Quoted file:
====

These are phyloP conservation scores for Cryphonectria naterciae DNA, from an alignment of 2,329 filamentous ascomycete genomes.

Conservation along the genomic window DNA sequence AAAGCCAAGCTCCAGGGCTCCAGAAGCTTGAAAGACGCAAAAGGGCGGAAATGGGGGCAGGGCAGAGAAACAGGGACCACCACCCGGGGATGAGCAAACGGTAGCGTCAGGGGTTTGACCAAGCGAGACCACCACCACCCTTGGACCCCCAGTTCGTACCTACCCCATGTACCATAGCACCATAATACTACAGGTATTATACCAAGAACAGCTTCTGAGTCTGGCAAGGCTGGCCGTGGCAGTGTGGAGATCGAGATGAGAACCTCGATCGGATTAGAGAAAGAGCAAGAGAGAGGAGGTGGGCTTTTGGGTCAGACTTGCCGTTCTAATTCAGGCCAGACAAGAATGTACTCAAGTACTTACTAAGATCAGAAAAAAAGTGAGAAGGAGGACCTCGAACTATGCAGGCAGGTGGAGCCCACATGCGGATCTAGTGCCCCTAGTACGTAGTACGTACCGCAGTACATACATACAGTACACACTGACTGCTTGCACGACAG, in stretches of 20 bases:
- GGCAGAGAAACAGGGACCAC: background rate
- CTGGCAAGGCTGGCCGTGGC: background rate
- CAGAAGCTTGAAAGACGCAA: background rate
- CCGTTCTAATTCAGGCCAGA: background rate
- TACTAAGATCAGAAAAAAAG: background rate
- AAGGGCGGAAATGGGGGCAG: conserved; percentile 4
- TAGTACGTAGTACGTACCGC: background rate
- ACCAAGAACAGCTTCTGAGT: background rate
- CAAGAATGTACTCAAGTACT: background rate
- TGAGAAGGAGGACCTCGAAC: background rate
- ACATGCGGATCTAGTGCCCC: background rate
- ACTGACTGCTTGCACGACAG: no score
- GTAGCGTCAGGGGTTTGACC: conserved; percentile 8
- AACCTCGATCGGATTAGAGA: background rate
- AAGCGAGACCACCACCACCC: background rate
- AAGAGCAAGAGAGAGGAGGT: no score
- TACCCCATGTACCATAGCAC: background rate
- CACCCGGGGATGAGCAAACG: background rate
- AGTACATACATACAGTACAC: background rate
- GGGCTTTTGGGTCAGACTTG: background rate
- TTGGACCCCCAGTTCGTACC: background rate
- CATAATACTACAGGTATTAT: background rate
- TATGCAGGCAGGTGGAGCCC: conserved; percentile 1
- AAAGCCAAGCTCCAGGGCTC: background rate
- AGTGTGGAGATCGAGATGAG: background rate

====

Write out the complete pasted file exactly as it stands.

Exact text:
These are phyloP conservation scores for Cryphonectria naterciae DNA, from an alignment of 2,329 filamentous ascomycete genomes.

Conservation along the genomic window DNA sequence AAAGCCAAGCTCCAGGGCTCCAGAAGCTTGAAAGACGCAAAAGGGCGGAAATGGGGGCAGGGCAGAGAAACAGGGACCACCACCCGGGGATGAGCAAACGGTAGCGTCAGGGGTTTGACCAAGCGAGACCACCACCACCCTTGGACCCCCAGTTCGTACCTACCCCATGTACCATAGCACCATAATACTACAGGTATTATACCAAGAACAGCTTCTGAGTCTGGCAAGGCTGGCCGTGGCAGTGTGGAGATCGAGATGAGAACCTCGATCGGATTAGAGAAAGAGCAAGAGAGAGGAGGTGGGCTTTTGGGTCAGACTTGCCGTTCTAATTCAGGCCAGACAAGAATGTACTCAAGTACTTACTAAGATCAGAAAAAAAGTGAGAAGGAGGACCTCGAACTATGCAGGCAGGTGGAGCCCACATGCGGATCTAGTGCCCCTAGTACGTAGTACGTACCGCAGTACATACATACAGTACACACTGACTGCTTGCACGACAG, in stretches of 20 bases:
- GGCAGAGAAACAGGGACCAC: background rate
- CTGGCAAGGCTGGCCGTGGC: background rate
- CAGAAGCTTGAAAGACGCAA: background rate
- CCGTTCTAATTCAGGCCAGA: background rate
- TACTAAGATCAGAAAAAAAG: background rate
- AAGGGCGGAAATGGGGGCAG: conserved; percentile 4
- TAGTACGTAGTACGTACCGC: background rate
- ACCAAGAACAGCTTCTGAGT: background rate
- CAAGAATGTACTCAAGTACT: background rate
- TGAGAAGGAGGACCTCGAAC: background rate
- ACATGCGGATCTAGTGCCCC: background rate
- ACTGACTGCTTGCACGACAG: no score
- GTAGCGTCAGGGGTTTGACC: conserved; percentile 8
- AACCTCGATCGGATTAGAGA: background rate
- AAGCGAGACCACCACCACCC: background rate
- AAGAGCAAGAGAGAGGAGGT: no score
- TACCCCATGTACCATAGCAC: background rate
- CACCCGGGGATGAGCAAACG: background rate
- AGTACATACATACAGTACAC: background rate
- GGGCTTTTGGGTCAGACTTG: background rate
- TTGGACCCCCAGTTCGTACC: background rate
- CATAATACTACAGGTATTAT: background rate
- TATGCAGGCAGGTGGAGCCC: conserved; percentile 1
- AAAGCCAAGCTCCAGGGCTC: background rate
- AGTGTGGAGATCGAGATGAG: background rate